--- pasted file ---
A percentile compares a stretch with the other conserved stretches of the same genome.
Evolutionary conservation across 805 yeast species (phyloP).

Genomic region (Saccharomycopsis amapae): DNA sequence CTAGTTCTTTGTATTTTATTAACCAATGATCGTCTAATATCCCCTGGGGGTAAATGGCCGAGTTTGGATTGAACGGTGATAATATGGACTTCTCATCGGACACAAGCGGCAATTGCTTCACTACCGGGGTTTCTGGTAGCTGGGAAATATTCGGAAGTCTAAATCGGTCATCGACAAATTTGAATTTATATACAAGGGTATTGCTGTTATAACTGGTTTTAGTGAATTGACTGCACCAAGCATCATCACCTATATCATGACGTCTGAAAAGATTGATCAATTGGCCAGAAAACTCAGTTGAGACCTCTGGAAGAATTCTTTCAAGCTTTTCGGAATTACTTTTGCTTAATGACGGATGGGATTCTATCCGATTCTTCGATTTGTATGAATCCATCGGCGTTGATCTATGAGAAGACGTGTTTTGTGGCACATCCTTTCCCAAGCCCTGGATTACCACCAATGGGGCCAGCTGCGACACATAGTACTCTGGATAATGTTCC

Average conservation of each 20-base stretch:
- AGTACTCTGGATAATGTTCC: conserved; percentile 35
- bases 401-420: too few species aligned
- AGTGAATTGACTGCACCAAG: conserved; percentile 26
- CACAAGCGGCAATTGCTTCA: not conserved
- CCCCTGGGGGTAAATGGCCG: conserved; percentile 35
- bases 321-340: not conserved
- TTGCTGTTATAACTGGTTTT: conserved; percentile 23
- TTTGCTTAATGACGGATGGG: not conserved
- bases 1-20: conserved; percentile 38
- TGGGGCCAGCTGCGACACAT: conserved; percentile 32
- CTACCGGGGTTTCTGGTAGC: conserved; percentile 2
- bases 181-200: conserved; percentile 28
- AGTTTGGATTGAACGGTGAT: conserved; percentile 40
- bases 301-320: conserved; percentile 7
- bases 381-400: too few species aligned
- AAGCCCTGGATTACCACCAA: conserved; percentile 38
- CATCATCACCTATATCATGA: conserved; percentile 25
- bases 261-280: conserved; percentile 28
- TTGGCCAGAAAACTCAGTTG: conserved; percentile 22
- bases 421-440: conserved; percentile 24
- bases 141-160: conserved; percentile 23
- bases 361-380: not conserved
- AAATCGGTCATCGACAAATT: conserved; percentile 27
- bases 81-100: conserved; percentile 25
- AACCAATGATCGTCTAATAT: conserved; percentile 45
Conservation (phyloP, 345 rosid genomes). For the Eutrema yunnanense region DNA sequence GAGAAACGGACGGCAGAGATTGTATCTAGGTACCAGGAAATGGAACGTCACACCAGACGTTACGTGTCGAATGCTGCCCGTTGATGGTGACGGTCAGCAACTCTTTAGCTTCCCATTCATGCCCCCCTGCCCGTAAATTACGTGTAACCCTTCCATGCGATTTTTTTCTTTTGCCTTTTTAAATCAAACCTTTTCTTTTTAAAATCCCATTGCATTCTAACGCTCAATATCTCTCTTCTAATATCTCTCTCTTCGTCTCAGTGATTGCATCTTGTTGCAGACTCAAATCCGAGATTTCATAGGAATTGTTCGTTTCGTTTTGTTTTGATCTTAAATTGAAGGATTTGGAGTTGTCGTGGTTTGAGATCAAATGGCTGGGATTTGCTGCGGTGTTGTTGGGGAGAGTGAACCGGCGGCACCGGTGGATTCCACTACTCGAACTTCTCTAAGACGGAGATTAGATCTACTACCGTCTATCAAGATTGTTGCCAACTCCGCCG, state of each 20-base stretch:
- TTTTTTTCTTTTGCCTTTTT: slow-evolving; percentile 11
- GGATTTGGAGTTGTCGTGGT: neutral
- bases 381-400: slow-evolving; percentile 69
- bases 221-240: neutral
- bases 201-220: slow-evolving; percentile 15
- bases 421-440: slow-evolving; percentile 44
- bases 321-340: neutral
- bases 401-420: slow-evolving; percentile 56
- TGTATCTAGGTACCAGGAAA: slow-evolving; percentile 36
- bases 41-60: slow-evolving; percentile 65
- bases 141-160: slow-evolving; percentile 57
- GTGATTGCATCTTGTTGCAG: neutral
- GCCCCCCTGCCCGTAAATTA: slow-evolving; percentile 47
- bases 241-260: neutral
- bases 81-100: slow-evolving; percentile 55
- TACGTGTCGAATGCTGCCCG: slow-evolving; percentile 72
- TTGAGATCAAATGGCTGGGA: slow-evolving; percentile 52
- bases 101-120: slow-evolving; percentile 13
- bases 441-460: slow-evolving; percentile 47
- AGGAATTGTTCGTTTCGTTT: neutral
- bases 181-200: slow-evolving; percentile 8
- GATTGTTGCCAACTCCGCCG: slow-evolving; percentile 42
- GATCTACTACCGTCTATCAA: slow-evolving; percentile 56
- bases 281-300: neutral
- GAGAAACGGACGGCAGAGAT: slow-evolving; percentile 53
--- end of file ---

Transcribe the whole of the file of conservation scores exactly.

A percentile compares a stretch with the other conserved stretches of the same genome.
Evolutionary conservation across 805 yeast species (phyloP).

Genomic region (Saccharomycopsis amapae): DNA sequence CTAGTTCTTTGTATTTTATTAACCAATGATCGTCTAATATCCCCTGGGGGTAAATGGCCGAGTTTGGATTGAACGGTGATAATATGGACTTCTCATCGGACACAAGCGGCAATTGCTTCACTACCGGGGTTTCTGGTAGCTGGGAAATATTCGGAAGTCTAAATCGGTCATCGACAAATTTGAATTTATATACAAGGGTATTGCTGTTATAACTGGTTTTAGTGAATTGACTGCACCAAGCATCATCACCTATATCATGACGTCTGAAAAGATTGATCAATTGGCCAGAAAACTCAGTTGAGACCTCTGGAAGAATTCTTTCAAGCTTTTCGGAATTACTTTTGCTTAATGACGGATGGGATTCTATCCGATTCTTCGATTTGTATGAATCCATCGGCGTTGATCTATGAGAAGACGTGTTTTGTGGCACATCCTTTCCCAAGCCCTGGATTACCACCAATGGGGCCAGCTGCGACACATAGTACTCTGGATAATGTTCC

Average conservation of each 20-base stretch:
- AGTACTCTGGATAATGTTCC: conserved; percentile 35
- bases 401-420: too few species aligned
- AGTGAATTGACTGCACCAAG: conserved; percentile 26
- CACAAGCGGCAATTGCTTCA: not conserved
- CCCCTGGGGGTAAATGGCCG: conserved; percentile 35
- bases 321-340: not conserved
- TTGCTGTTATAACTGGTTTT: conserved; percentile 23
- TTTGCTTAATGACGGATGGG: not conserved
- bases 1-20: conserved; percentile 38
- TGGGGCCAGCTGCGACACAT: conserved; percentile 32
- CTACCGGGGTTTCTGGTAGC: conserved; percentile 2
- bases 181-200: conserved; percentile 28
- AGTTTGGATTGAACGGTGAT: conserved; percentile 40
- bases 301-320: conserved; percentile 7
- bases 381-400: too few species aligned
- AAGCCCTGGATTACCACCAA: conserved; percentile 38
- CATCATCACCTATATCATGA: conserved; percentile 25
- bases 261-280: conserved; percentile 28
- TTGGCCAGAAAACTCAGTTG: conserved; percentile 22
- bases 421-440: conserved; percentile 24
- bases 141-160: conserved; percentile 23
- bases 361-380: not conserved
- AAATCGGTCATCGACAAATT: conserved; percentile 27
- bases 81-100: conserved; percentile 25
- AACCAATGATCGTCTAATAT: conserved; percentile 45
Conservation (phyloP, 345 rosid genomes). For the Eutrema yunnanense region DNA sequence GAGAAACGGACGGCAGAGATTGTATCTAGGTACCAGGAAATGGAACGTCACACCAGACGTTACGTGTCGAATGCTGCCCGTTGATGGTGACGGTCAGCAACTCTTTAGCTTCCCATTCATGCCCCCCTGCCCGTAAATTACGTGTAACCCTTCCATGCGATTTTTTTCTTTTGCCTTTTTAAATCAAACCTTTTCTTTTTAAAATCCCATTGCATTCTAACGCTCAATATCTCTCTTCTAATATCTCTCTCTTCGTCTCAGTGATTGCATCTTGTTGCAGACTCAAATCCGAGATTTCATAGGAATTGTTCGTTTCGTTTTGTTTTGATCTTAAATTGAAGGATTTGGAGTTGTCGTGGTTTGAGATCAAATGGCTGGGATTTGCTGCGGTGTTGTTGGGGAGAGTGAACCGGCGGCACCGGTGGATTCCACTACTCGAACTTCTCTAAGACGGAGATTAGATCTACTACCGTCTATCAAGATTGTTGCCAACTCCGCCG, state of each 20-base stretch:
- TTTTTTTCTTTTGCCTTTTT: slow-evolving; percentile 11
- GGATTTGGAGTTGTCGTGGT: neutral
- bases 381-400: slow-evolving; percentile 69
- bases 221-240: neutral
- bases 201-220: slow-evolving; percentile 15
- bases 421-440: slow-evolving; percentile 44
- bases 321-340: neutral
- bases 401-420: slow-evolving; percentile 56
- TGTATCTAGGTACCAGGAAA: slow-evolving; percentile 36
- bases 41-60: slow-evolving; percentile 65
- bases 141-160: slow-evolving; percentile 57
- GTGATTGCATCTTGTTGCAG: neutral
- GCCCCCCTGCCCGTAAATTA: slow-evolving; percentile 47
- bases 241-260: neutral
- bases 81-100: slow-evolving; percentile 55
- TACGTGTCGAATGCTGCCCG: slow-evolving; percentile 72
- TTGAGATCAAATGGCTGGGA: slow-evolving; percentile 52
- bases 101-120: slow-evolving; percentile 13
- bases 441-460: slow-evolving; percentile 47
- AGGAATTGTTCGTTTCGTTT: neutral
- bases 181-200: slow-evolving; percentile 8
- GATTGTTGCCAACTCCGCCG: slow-evolving; percentile 42
- GATCTACTACCGTCTATCAA: slow-evolving; percentile 56
- bases 281-300: neutral
- GAGAAACGGACGGCAGAGAT: slow-evolving; percentile 53